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One challenge for me when I attended the Shakespeare Theatre Festival (STA) in Dallas recently was the exertion and exhaustion of the need to be extroverted for three days straight.
I was traveling alone and among brilliant and successful people working in the same field.
I was there to learn from these people.
I was there to listen mostly.
But I also needed to ask questions, introduce myself to people cold and ask them to give me their hard-won expertise.

As I wrote recently, it turned out that everyone I spoke with was incredibly generous in sharing their knowledge. However, it often took a lot of energy for me to dare to introduce myself and ask the questions.

Reflecting back at the end of the trip, it became evident that nearly every interaction was serendipitous. Orchestrated to give me the answers and inspiration I needed to take away from the experience.

Standing in line to get something to drink on the final night, I introduced myself to the woman in front of me, and we ended up having a 20 minute conversation about something I’m considering for my company that her company has already done. A gift of knowledge with clear take aways.
I was where I needed to be in that moment.

Lingering after an education session to ask one of the leaders a question led to a 20-30 minute conversation about creating effective curriculum that appeases administrators and impacts students. That exchange led to further conversations with the same practitioner who shared a great deal about how his company has built a very strong education program (with a substantial budget to boot).

Sitting at the final banquet on the last night, a young lady sat next to me, and we discussed our work and background for at least an hour. I landed at the table where I needed to be.

At a plenary session (where we all gathered to listen and discuss), I wasn’t able to ask a question I needed answered, so I walked up to wait and ask more directly afterward. The answer confirmed the work I was about to start when I returned home. The message: “You’re on the right track.”

Everything lined up.
God put me right where I needed to be and gave me the audacity I needed in those moments to speak up.

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And then.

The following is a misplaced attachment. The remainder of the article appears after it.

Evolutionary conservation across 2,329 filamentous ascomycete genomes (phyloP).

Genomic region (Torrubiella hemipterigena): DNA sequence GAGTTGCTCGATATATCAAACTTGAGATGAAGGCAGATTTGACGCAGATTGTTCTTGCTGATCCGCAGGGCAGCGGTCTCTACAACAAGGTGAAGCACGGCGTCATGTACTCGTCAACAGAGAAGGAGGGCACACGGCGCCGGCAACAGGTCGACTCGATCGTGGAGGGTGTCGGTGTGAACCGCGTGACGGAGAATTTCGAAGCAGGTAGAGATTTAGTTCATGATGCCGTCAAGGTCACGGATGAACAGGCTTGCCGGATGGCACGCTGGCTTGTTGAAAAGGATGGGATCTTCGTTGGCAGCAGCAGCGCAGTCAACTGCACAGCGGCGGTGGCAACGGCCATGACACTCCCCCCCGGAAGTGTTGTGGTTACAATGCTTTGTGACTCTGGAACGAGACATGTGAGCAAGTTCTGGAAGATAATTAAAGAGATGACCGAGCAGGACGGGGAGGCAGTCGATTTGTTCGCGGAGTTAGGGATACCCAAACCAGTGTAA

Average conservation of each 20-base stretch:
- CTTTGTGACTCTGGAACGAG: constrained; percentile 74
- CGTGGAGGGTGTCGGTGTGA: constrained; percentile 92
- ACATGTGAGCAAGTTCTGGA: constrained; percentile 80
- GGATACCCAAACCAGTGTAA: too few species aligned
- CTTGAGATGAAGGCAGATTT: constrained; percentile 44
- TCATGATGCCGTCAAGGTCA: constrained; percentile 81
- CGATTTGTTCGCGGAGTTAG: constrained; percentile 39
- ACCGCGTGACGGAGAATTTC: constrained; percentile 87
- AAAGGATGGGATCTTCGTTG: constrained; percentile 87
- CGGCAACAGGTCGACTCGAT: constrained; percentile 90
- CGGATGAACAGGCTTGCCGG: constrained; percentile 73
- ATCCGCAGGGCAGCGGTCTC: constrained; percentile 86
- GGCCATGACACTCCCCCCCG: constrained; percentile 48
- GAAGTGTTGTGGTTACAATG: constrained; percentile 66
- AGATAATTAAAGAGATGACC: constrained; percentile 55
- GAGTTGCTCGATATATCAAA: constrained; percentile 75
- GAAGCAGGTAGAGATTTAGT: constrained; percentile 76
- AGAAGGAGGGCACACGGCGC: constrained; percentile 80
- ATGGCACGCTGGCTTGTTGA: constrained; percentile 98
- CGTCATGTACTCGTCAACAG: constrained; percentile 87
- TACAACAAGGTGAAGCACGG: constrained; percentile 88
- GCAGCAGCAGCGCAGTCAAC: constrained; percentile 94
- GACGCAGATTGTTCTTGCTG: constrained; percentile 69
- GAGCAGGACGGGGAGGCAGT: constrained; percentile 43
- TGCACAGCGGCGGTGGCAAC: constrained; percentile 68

At the airport on the way home.

I was now in a space where I was alone in public.
Little need to interact.
Just waiting for boarding to begin.

I watched a woman’s bags for her.
When she came back, I saw she was on the phone and in tears.
I was paying just enough attention to see if she needed assistance.

I overheard her say “I can’t see out of my right eye.”

I perked up.
I’ve been there.
“I know what that is!” I thought.
I waited a minute, thinking I’d tell her when she got off the phone but then realized that was foolish.
I went over the the crazy expensive travel shop by our gate and bought the tiny packs of Excedrin.
When I returned to the gate, she was off the phone.
I touched her shoulder, and I said, “I am quite certain what you’re experiencing is a migraine. Does the blind spot look like a bike reflector?”
She confirmed that it did. I told her that every migraine I’ve had since they started in fourth grade began with that blind spot. I recommended the Excedrin to get ahead of it.
I also (and I do not always do this even if I think I should) asked if I could pray for her.
We prayed.
We lined up to board.
We flew from Dallas to Nebraska.

At baggage claim, she grabbed my hand in a full panic of how bad the pain was and the fear of not understanding what was happening.
Another woman got my attention, pointed to another passenger and said, “He’s a doctor.”
Turns out there were four doctors on our flight returning from a medical conference.
They took her pulse, talked to her, concurred with my thought on migraine, and called paramedics.
She didn’t want to go to the hospital alone in this city where she’d never been, as she was arriving on a work trip.
I told her I would be there, but had to get my car.

At the hospital, I was able to go in and see her for a couple minutes. We prayed more. She asked me to call her husband and let him know where she was and what was happening. She was much more clear after having some fluids pumped in her.

That night and the next day, doctors did tests to rule out stroke, MS, and diabetes, and 99% conclusively landed on ocular migraine, for which there is no treatment.

As much as I’d hoped she’d be well when we stepped off the plane, she would have had a question mark of “what just happened?” hanging over her. She has answers.
As she said, we are now forever connected.

I was exactly where I needed to be.
God used me to be the person she needed in that moment.
God’s timing is perfect.

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